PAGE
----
The snails were weekly observed until the fifth week p.e. the parameters related to the reproductive biology analyzed were: number of live snails, number of egg masses laid by snail, number of eggs/egg mass, number of eggs laid/snail, and number of hatched snails/week.

Statistical analysis - The results were expressed as mean ± standard deviations and subjected to a variance analysis test (ANOVA), to the Tukey-Kramer test, and to Student's t-test for unpaired data for comparing the means (a = 5%). Linear regression tests was used to verify the significance of the relation between the parameters observed and the time post exposed (p.e), except to the data on survival to which the Chi-Square test was used (Graph Pad Prism, v.3.00, and GraphPad InStat, v. 3.06, GraphPad Software Inc.).

 

RESULTS

The number of survivorship of unexposed snails was significantly higher than those exposed to E. splendens latex (Table I), with a percentual survival of 60%, 10 snails died in the initial 24 h (p.e), while to unexposed snails the survival was equal to 93.3% (Chi-Square = 7.54; P < 0.01). This parameter was negatively related to the time p.e. in both groups (exposed and unexposed), but the survival of the exposed snails was always lower than the observed to the unexposed snails.

The latex exposition caused a reduction of 25.01% in the total number of the egg masses of B. glabrata (Table I). When the number of eggs masses/snail was compared between the both groups (exposed and unexposed), a reduction of 25.14% was observed to exposed snails in relation the unexposed animals (Table II). The linear regression showed a positive relation between the number of egg masses/snail and the time post exposure, in weeks (control: y = 1.67 + 0.75x; exposed: y = 0.30 + 0.92x), which was marked significant to the exposed snails (Table II).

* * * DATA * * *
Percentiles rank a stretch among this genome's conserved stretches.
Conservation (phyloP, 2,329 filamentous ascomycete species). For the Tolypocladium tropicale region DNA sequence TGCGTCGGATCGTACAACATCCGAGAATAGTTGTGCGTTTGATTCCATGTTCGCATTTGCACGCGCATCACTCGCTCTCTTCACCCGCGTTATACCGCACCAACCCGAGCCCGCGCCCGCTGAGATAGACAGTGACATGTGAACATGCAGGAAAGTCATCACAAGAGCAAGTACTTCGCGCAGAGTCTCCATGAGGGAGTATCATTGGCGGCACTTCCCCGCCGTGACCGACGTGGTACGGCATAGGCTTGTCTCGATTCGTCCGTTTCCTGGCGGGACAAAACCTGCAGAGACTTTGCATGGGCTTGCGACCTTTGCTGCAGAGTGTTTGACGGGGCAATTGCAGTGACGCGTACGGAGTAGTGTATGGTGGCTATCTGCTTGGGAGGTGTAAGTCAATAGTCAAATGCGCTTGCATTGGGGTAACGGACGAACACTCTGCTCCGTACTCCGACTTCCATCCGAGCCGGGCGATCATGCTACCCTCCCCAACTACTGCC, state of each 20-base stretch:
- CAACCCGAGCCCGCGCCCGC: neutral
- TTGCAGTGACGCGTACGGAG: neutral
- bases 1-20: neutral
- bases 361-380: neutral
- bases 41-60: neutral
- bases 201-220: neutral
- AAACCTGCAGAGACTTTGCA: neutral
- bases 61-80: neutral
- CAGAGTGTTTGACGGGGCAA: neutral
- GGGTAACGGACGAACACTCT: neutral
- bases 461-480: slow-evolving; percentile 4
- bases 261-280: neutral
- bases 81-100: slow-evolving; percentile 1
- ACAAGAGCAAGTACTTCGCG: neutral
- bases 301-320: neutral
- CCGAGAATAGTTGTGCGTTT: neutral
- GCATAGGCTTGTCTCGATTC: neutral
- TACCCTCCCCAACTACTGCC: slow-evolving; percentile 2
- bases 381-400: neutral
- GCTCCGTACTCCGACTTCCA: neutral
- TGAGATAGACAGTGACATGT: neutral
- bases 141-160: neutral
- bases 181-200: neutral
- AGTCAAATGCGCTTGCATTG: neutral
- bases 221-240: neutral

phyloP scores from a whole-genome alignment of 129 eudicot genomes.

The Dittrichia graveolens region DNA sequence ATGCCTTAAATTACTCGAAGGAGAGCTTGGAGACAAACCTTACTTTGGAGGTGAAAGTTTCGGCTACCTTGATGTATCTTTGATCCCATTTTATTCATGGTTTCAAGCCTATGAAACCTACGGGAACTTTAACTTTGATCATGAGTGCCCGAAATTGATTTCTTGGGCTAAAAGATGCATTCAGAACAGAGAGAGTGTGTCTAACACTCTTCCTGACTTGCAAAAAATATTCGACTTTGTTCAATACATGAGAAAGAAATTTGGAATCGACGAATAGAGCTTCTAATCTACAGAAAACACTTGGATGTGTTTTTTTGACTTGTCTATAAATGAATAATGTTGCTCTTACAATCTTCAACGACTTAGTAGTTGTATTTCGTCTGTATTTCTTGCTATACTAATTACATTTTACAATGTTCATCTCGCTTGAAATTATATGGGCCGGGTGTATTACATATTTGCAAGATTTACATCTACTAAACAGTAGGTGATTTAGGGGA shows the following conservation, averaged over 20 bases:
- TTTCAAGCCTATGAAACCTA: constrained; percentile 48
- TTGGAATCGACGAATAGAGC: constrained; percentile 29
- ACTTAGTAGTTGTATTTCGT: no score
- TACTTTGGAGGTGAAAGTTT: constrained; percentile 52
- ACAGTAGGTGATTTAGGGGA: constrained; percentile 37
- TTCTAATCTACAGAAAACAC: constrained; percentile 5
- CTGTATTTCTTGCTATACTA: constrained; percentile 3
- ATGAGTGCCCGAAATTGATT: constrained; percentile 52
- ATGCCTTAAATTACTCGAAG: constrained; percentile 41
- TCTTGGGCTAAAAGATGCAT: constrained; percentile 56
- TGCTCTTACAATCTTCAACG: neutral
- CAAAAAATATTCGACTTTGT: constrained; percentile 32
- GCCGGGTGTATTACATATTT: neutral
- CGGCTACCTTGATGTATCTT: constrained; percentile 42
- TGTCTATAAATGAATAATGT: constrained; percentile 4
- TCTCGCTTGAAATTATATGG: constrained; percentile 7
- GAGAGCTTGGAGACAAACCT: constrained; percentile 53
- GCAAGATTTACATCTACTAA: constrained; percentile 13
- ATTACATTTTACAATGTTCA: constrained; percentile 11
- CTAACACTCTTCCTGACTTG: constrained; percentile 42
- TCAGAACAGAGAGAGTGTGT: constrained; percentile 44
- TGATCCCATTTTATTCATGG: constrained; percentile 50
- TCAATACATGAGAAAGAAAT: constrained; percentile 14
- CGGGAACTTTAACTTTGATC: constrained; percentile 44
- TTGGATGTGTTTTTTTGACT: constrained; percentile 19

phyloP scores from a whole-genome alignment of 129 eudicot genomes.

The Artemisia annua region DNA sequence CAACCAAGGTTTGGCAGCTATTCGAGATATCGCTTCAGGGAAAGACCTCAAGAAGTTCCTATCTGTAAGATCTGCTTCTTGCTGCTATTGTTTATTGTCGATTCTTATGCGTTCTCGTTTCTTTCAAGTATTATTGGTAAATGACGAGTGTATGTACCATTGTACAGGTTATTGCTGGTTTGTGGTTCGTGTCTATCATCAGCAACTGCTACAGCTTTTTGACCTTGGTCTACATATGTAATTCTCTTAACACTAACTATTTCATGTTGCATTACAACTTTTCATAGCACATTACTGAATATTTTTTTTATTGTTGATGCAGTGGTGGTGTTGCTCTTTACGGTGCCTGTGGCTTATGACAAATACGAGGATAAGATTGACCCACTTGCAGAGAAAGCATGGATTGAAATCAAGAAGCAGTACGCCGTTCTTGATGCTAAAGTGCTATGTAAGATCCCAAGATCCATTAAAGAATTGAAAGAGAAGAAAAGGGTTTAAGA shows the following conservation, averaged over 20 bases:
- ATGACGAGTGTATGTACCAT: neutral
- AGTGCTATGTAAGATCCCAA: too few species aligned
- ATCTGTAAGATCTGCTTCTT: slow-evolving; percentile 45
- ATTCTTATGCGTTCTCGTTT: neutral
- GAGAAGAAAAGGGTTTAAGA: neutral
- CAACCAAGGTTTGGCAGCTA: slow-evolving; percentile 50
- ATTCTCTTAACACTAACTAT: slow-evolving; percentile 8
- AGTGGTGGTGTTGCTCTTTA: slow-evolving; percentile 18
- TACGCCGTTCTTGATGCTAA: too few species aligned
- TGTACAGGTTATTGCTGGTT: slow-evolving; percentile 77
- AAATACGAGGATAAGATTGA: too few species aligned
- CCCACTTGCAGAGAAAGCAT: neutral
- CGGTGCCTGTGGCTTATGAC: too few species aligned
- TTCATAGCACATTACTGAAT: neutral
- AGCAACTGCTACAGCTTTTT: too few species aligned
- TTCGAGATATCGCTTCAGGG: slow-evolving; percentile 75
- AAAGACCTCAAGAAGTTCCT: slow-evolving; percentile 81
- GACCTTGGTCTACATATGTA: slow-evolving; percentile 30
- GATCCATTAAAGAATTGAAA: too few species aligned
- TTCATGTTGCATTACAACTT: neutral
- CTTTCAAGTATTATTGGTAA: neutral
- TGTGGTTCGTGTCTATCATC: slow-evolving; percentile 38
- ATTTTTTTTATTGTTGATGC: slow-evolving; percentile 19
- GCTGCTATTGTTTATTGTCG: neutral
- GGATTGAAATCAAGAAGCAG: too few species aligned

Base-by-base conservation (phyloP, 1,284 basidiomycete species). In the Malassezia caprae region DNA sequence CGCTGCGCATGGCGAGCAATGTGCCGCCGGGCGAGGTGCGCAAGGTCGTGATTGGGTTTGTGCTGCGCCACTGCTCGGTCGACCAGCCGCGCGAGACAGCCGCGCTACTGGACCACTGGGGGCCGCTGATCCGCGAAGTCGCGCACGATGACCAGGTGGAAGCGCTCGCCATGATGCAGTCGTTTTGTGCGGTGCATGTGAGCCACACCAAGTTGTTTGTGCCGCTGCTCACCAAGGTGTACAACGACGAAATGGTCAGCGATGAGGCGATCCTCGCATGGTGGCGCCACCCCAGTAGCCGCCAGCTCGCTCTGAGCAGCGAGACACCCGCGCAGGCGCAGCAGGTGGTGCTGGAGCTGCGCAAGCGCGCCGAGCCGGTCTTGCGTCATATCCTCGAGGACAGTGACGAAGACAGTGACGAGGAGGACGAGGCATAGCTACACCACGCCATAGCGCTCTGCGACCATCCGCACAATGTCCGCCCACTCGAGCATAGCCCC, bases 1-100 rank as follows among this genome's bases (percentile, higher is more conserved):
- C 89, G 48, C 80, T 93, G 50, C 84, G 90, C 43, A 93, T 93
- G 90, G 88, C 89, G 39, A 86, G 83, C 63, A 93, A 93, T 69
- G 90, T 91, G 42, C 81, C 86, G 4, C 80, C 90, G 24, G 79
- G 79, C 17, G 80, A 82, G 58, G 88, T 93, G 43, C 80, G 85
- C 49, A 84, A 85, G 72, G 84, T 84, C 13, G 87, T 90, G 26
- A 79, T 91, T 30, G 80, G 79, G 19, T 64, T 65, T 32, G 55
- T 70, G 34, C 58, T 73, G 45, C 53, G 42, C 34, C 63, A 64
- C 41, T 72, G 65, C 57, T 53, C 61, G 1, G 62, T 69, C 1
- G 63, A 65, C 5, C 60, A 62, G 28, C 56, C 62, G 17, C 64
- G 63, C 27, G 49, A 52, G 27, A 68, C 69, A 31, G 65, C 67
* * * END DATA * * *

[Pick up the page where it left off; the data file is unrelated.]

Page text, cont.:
The mean number of eggs laid/snail was reduced in 17.3% when B. glabrata was exposed to E. splendens var. hislopii latex (Table II) in relation to control group. But, when these data were analyzed weekly, it was possible verify that this reduction occurred until the third week p.e. Onwards, the number of eggs laid/snail to this group was higher than that observed to unexposed B. glabrata. Similar response was observed when the number of eggs/egg mass laid by B. glabrata, being observed an increase of 13.04% in relation to control group at the end of the period analyzed, but this difference was not significant. A reduction was also observed to the number of eggs/egg mass until the third week p.e. and an increase occurred from the fourth week onwards. As the number of eggs/egg mass (control: y = 317 + 2.2x; exposed: y = 3.16 + 2.67x), as the number of eggs laid/snail (control: y = 24.6 + 6.4x; exposed: y = -0.20 + 13.08x) presented a positive relation with the time after exposition to latex.